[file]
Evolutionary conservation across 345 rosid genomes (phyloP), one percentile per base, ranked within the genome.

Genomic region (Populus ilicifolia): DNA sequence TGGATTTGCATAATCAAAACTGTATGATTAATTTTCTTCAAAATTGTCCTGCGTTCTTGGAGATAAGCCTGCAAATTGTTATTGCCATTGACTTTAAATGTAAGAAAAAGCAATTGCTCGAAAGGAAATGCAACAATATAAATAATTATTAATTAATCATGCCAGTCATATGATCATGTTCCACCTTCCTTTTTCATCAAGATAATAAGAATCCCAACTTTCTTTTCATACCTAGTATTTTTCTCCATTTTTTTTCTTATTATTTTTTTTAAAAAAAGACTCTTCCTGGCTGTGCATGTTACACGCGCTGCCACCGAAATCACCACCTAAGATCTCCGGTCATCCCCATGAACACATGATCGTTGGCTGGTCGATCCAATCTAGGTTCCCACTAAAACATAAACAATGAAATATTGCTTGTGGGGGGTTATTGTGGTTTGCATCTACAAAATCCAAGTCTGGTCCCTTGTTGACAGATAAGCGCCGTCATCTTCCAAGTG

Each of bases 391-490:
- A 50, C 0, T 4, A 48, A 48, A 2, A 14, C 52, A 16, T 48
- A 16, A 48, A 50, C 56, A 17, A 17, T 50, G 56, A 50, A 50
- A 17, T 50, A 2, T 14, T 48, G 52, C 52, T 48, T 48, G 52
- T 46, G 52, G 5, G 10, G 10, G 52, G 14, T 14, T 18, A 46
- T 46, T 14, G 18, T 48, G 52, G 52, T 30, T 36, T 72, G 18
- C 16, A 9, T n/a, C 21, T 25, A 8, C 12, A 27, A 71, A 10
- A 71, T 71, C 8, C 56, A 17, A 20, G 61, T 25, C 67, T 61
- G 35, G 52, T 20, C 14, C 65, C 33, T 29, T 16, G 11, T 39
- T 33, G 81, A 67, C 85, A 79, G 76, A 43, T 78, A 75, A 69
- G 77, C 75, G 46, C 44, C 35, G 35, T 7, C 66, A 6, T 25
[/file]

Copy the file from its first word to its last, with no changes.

Evolutionary conservation across 345 rosid genomes (phyloP), one percentile per base, ranked within the genome.

Genomic region (Populus ilicifolia): DNA sequence TGGATTTGCATAATCAAAACTGTATGATTAATTTTCTTCAAAATTGTCCTGCGTTCTTGGAGATAAGCCTGCAAATTGTTATTGCCATTGACTTTAAATGTAAGAAAAAGCAATTGCTCGAAAGGAAATGCAACAATATAAATAATTATTAATTAATCATGCCAGTCATATGATCATGTTCCACCTTCCTTTTTCATCAAGATAATAAGAATCCCAACTTTCTTTTCATACCTAGTATTTTTCTCCATTTTTTTTCTTATTATTTTTTTTAAAAAAAGACTCTTCCTGGCTGTGCATGTTACACGCGCTGCCACCGAAATCACCACCTAAGATCTCCGGTCATCCCCATGAACACATGATCGTTGGCTGGTCGATCCAATCTAGGTTCCCACTAAAACATAAACAATGAAATATTGCTTGTGGGGGGTTATTGTGGTTTGCATCTACAAAATCCAAGTCTGGTCCCTTGTTGACAGATAAGCGCCGTCATCTTCCAAGTG

Each of bases 391-490:
- A 50, C 0, T 4, A 48, A 48, A 2, A 14, C 52, A 16, T 48
- A 16, A 48, A 50, C 56, A 17, A 17, T 50, G 56, A 50, A 50
- A 17, T 50, A 2, T 14, T 48, G 52, C 52, T 48, T 48, G 52
- T 46, G 52, G 5, G 10, G 10, G 52, G 14, T 14, T 18, A 46
- T 46, T 14, G 18, T 48, G 52, G 52, T 30, T 36, T 72, G 18
- C 16, A 9, T n/a, C 21, T 25, A 8, C 12, A 27, A 71, A 10
- A 71, T 71, C 8, C 56, A 17, A 20, G 61, T 25, C 67, T 61
- G 35, G 52, T 20, C 14, C 65, C 33, T 29, T 16, G 11, T 39
- T 33, G 81, A 67, C 85, A 79, G 76, A 43, T 78, A 75, A 69
- G 77, C 75, G 46, C 44, C 35, G 35, T 7, C 66, A 6, T 25